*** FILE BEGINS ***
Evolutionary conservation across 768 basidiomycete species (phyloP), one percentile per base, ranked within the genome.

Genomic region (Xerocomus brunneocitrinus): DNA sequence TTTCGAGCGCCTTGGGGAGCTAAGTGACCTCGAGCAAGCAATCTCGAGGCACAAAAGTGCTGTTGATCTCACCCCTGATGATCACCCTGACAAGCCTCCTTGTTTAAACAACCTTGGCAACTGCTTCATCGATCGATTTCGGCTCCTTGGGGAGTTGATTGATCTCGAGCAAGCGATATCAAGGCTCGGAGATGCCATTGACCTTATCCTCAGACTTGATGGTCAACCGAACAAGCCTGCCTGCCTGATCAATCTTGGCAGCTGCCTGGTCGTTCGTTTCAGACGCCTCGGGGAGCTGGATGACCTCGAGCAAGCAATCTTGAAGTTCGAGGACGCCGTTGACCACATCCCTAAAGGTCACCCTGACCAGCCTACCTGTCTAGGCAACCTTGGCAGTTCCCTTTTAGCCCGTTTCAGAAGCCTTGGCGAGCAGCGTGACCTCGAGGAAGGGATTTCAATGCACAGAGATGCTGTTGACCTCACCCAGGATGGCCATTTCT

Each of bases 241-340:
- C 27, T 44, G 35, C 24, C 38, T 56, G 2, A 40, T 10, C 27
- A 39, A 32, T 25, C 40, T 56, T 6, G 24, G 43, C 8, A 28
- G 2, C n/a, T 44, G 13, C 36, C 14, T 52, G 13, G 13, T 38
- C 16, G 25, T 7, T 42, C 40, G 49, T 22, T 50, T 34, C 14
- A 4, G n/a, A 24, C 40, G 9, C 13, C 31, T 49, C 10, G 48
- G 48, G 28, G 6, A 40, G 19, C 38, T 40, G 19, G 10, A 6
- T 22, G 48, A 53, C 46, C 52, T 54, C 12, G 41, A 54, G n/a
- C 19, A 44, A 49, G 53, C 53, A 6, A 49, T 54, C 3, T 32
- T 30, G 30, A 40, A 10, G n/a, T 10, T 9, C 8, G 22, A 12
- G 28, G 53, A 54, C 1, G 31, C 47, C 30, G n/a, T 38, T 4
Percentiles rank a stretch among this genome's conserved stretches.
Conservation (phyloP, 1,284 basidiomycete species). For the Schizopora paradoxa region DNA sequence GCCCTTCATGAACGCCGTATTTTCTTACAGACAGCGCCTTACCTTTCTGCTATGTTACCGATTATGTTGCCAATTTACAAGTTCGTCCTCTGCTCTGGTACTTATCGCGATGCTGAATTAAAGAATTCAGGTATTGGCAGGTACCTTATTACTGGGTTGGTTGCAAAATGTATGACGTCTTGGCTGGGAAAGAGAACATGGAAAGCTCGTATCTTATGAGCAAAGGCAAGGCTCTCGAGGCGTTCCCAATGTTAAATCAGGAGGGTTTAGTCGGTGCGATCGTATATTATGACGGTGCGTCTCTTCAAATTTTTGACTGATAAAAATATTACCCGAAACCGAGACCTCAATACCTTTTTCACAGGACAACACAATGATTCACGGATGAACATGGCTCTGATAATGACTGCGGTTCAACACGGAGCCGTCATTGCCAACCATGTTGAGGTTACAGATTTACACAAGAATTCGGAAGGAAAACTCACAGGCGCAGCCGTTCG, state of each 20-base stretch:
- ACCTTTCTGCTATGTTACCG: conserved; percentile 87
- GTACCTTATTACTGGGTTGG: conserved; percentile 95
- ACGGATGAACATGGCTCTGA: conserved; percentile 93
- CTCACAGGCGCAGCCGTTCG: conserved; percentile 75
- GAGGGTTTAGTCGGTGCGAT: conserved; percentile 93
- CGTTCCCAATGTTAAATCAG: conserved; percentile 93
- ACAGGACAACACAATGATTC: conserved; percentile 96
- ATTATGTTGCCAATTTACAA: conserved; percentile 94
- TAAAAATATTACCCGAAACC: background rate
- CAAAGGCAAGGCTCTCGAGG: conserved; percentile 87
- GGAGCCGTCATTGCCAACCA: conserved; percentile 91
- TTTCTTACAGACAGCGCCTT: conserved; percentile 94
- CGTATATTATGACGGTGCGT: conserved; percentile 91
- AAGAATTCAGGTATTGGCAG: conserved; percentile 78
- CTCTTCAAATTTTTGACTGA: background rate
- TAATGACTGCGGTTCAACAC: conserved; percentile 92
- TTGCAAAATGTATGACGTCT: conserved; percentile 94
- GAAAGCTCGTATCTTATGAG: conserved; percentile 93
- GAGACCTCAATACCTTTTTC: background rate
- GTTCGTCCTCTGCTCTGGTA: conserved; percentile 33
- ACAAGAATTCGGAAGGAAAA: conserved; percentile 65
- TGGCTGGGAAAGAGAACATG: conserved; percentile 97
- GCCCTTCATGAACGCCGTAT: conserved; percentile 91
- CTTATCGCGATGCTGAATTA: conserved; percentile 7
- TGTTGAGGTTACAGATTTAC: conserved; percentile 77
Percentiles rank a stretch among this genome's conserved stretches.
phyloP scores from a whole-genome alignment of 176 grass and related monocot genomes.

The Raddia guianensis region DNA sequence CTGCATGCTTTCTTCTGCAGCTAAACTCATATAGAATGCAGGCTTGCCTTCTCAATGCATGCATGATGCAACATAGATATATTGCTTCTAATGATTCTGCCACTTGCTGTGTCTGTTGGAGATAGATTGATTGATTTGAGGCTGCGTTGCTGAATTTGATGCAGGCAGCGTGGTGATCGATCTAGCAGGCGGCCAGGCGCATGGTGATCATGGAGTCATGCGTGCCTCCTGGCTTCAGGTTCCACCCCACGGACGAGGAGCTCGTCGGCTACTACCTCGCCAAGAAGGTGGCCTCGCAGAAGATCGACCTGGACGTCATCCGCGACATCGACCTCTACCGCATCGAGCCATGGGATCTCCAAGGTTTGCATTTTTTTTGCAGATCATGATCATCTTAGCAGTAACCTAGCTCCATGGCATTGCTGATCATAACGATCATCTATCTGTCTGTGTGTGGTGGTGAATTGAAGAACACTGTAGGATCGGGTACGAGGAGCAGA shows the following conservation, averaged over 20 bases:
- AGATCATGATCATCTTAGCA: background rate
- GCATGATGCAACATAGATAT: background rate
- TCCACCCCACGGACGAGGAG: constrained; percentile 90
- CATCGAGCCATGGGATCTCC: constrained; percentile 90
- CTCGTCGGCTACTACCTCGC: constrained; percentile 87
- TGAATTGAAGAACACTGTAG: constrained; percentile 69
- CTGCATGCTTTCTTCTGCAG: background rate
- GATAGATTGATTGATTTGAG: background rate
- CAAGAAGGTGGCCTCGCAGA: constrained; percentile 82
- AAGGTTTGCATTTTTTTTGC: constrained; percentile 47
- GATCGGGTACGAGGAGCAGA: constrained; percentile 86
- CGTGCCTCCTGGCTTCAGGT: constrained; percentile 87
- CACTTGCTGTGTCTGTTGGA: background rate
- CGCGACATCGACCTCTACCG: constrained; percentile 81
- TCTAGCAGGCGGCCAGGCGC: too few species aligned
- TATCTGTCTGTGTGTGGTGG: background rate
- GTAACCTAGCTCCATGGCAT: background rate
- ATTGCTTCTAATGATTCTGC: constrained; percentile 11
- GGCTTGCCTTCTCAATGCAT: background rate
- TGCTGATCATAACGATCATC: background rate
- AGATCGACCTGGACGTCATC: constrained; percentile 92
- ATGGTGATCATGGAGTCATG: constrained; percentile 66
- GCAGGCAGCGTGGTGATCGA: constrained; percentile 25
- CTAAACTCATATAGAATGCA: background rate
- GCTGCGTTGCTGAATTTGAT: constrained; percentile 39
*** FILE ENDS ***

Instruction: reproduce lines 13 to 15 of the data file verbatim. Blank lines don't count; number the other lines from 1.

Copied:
- G 28, G 53, A 54, C 1, G 31, C 47, C 30, G n/a, T 38, T 4
Percentiles rank a stretch among this genome's conserved stretches.
Conservation (phyloP, 1,284 basidiomycete species). For the Schizopora paradoxa region DNA sequence GCCCTTCATGAACGCCGTATTTTCTTACAGACAGCGCCTTACCTTTCTGCTATGTTACCGATTATGTTGCCAATTTACAAGTTCGTCCTCTGCTCTGGTACTTATCGCGATGCTGAATTAAAGAATTCAGGTATTGGCAGGTACCTTATTACTGGGTTGGTTGCAAAATGTATGACGTCTTGGCTGGGAAAGAGAACATGGAAAGCTCGTATCTTATGAGCAAAGGCAAGGCTCTCGAGGCGTTCCCAATGTTAAATCAGGAGGGTTTAGTCGGTGCGATCGTATATTATGACGGTGCGTCTCTTCAAATTTTTGACTGATAAAAATATTACCCGAAACCGAGACCTCAATACCTTTTTCACAGGACAACACAATGATTCACGGATGAACATGGCTCTGATAATGACTGCGGTTCAACACGGAGCCGTCATTGCCAACCATGTTGAGGTTACAGATTTACACAAGAATTCGGAAGGAAAACTCACAGGCGCAGCCGTTCG, state of each 20-base stretch: